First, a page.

(La recepción comenzará con la charla y firma de libros del artista: 13 de febrero de 5-7 de la tarde)
Shotgun houses . . . vibrant street scenes . . . grand villas and mansions . . . colorful facades—they’re all part of a historically rich, interconnected Creole world. Photographer Richard Sexton has been intrigued by this Creole world since he first traveled to Central and South America as a young man. For him, the architectural and urban similarities among Creole cities compose a visual theme supported by endless variations both grand and humble, old and new, carefully curated and wonderfully slapdash. With more than two hundred stunning full-color photographs of Cuba, Ecuador, Argentina, Bolivia, and Haiti, as well as New Orleans, Sexton gives readers a taste of everything the Creole world has to offer. This exhibition is organized by the Historic New Orleans Collection. See an interview with author and photographer Sexton here.
(Casas de escopeta . . . escenas de la calle vibrantes . . . grandes villas y mansiones . . . fachadas coloridas—son todas parte de un rico mundo criollo históricamente interconectado. El fotógrafo Richard Sexton ha sido intrigado por este mundo desde que él viajó de joven a Centro y Sud América. Para él, las similitudes arquitectónicas y urbanísticas entre las ciudades criollas han creado un tema visual realizado cuidadosa y maravillosamente con el apoyo de innumerables variaciones tanto grandes como humildes, antiguas como nuevas. Con más de doscientas impresionantes fotografías a todo color de Cuba, Ecuador, Argentina, Bolivia, Haití, y también Nueva Orleans, Sexton les da a los admiradores una idea de todo lo que el mundo criollo tiene para ofrecer. Esta exposición está organizada por la Colección Histórica de Nueva Orleans. Vea una entrevista con el autor y fotógrafo Sexton aquí.)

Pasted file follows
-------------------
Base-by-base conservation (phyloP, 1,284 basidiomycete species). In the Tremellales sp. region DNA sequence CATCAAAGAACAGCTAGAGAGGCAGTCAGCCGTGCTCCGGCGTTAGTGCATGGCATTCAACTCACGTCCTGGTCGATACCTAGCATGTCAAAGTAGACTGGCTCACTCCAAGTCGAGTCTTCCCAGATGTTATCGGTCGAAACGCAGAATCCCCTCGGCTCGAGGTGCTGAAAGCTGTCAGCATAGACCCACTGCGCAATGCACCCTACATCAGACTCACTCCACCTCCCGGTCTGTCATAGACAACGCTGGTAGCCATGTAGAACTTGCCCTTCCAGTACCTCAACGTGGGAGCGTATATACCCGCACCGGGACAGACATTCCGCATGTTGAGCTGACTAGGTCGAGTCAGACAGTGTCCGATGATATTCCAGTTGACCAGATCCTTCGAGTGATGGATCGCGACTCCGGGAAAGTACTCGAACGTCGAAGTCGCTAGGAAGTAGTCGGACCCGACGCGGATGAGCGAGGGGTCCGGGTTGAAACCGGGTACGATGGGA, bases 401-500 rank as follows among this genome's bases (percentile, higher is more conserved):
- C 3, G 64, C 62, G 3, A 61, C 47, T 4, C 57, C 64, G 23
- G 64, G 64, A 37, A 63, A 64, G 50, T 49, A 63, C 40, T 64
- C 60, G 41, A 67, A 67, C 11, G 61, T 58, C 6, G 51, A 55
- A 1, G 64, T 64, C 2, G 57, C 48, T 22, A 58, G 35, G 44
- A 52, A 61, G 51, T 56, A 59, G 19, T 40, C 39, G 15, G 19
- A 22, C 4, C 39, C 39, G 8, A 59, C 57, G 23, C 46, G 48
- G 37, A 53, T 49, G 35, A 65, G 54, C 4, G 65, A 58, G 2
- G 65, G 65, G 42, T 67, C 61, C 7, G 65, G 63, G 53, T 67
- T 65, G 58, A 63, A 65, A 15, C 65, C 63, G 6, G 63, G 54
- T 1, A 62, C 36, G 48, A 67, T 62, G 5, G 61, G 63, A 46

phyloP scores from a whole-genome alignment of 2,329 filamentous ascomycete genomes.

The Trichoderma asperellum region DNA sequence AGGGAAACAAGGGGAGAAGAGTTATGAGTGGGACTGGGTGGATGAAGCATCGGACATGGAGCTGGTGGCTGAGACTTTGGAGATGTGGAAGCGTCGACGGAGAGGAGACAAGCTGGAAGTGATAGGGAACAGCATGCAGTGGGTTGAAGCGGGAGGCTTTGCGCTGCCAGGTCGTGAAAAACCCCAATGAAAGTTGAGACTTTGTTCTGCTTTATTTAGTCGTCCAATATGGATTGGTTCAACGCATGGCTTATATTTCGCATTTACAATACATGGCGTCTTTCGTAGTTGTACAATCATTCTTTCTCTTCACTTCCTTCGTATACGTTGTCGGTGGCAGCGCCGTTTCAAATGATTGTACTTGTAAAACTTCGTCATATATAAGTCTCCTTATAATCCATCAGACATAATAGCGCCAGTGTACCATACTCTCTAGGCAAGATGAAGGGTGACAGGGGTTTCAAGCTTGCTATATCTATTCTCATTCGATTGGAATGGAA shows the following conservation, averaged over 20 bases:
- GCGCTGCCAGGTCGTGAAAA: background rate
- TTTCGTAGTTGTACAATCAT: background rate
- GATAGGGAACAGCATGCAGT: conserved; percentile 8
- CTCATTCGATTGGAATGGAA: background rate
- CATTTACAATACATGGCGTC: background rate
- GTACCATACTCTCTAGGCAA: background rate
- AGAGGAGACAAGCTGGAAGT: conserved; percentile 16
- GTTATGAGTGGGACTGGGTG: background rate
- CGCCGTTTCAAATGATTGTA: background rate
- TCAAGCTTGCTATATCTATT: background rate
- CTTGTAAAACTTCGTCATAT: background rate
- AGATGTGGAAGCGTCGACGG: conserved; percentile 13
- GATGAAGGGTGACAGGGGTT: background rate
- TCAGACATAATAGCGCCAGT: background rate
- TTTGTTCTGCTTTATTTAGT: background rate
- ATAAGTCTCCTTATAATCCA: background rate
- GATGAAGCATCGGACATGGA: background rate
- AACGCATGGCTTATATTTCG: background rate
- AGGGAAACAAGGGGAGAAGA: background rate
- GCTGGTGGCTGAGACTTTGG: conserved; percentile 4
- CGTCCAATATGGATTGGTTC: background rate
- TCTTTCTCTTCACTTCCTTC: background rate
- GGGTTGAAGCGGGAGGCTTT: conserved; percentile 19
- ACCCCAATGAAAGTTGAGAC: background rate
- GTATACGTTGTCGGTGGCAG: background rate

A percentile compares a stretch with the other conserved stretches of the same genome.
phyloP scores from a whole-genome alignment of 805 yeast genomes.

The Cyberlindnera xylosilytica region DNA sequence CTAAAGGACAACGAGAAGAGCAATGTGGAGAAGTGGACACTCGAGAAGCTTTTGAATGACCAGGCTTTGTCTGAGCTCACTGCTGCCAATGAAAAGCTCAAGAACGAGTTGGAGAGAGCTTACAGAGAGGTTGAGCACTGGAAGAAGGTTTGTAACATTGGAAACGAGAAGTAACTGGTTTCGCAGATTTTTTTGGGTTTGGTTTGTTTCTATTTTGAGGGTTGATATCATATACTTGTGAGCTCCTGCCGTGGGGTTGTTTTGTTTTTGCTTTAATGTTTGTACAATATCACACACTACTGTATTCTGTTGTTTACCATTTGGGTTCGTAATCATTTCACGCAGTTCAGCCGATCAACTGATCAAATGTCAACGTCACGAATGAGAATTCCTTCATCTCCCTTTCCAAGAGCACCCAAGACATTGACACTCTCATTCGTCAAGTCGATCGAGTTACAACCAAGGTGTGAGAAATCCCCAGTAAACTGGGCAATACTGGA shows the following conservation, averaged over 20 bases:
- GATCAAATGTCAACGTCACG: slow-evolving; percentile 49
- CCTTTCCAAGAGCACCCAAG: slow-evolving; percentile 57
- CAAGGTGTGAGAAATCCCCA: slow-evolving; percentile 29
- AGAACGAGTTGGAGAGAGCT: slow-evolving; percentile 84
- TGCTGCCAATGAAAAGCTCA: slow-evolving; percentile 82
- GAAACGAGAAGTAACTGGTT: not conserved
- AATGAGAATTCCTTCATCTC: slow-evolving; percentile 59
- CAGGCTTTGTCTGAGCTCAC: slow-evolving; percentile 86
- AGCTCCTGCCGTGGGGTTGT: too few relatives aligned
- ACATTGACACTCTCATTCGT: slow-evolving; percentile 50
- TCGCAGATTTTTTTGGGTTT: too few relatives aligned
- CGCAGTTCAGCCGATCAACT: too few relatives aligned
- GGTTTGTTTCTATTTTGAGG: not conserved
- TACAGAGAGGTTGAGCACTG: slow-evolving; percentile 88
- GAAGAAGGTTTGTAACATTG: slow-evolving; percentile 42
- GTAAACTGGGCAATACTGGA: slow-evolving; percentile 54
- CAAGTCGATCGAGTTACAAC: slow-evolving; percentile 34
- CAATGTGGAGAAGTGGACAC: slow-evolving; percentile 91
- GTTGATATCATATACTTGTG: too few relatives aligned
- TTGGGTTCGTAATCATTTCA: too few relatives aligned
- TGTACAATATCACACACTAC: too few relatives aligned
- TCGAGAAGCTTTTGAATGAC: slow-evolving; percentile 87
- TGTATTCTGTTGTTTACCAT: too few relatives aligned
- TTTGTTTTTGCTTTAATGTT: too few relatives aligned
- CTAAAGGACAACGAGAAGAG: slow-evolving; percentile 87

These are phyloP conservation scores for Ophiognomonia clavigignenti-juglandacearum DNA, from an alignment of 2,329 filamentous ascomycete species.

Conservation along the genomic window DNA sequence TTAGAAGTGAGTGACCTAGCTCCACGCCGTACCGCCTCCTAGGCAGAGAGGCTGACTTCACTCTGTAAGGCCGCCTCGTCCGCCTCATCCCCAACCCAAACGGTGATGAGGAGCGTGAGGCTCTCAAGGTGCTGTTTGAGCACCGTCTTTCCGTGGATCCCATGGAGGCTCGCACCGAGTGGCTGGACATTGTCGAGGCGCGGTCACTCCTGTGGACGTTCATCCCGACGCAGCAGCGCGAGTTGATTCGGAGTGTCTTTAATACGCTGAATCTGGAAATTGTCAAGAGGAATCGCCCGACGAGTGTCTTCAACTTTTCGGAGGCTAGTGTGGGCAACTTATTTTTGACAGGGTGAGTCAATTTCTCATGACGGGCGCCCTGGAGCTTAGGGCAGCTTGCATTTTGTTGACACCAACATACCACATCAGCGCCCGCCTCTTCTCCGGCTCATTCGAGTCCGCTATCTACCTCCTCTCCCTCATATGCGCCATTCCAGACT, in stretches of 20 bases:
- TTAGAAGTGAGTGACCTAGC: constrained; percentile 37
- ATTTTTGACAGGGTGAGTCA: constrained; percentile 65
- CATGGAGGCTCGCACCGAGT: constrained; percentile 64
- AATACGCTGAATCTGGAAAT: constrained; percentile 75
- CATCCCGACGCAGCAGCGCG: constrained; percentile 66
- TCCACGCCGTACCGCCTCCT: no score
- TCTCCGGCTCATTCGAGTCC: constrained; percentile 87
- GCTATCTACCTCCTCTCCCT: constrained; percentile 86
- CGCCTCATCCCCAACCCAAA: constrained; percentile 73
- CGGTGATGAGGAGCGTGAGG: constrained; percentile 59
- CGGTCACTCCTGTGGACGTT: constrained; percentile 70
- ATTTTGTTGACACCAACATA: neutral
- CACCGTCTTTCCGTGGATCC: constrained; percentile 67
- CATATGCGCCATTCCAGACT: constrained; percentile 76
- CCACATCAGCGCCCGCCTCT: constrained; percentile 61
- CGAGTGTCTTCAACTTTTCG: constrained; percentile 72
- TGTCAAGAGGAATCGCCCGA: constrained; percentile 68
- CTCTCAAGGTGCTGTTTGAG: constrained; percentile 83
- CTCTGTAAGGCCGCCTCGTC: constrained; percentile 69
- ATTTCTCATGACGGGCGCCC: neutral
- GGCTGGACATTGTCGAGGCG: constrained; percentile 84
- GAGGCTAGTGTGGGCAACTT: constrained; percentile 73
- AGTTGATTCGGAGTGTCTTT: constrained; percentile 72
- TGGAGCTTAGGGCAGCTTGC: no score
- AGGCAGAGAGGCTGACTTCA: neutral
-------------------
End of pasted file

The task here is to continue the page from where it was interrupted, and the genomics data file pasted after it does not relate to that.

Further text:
March 2, 2016, 6:30 pm: "The Good (Social) Life in Lesser Developed Countries" by Dr. Loren Demerath, Professor of Sociology.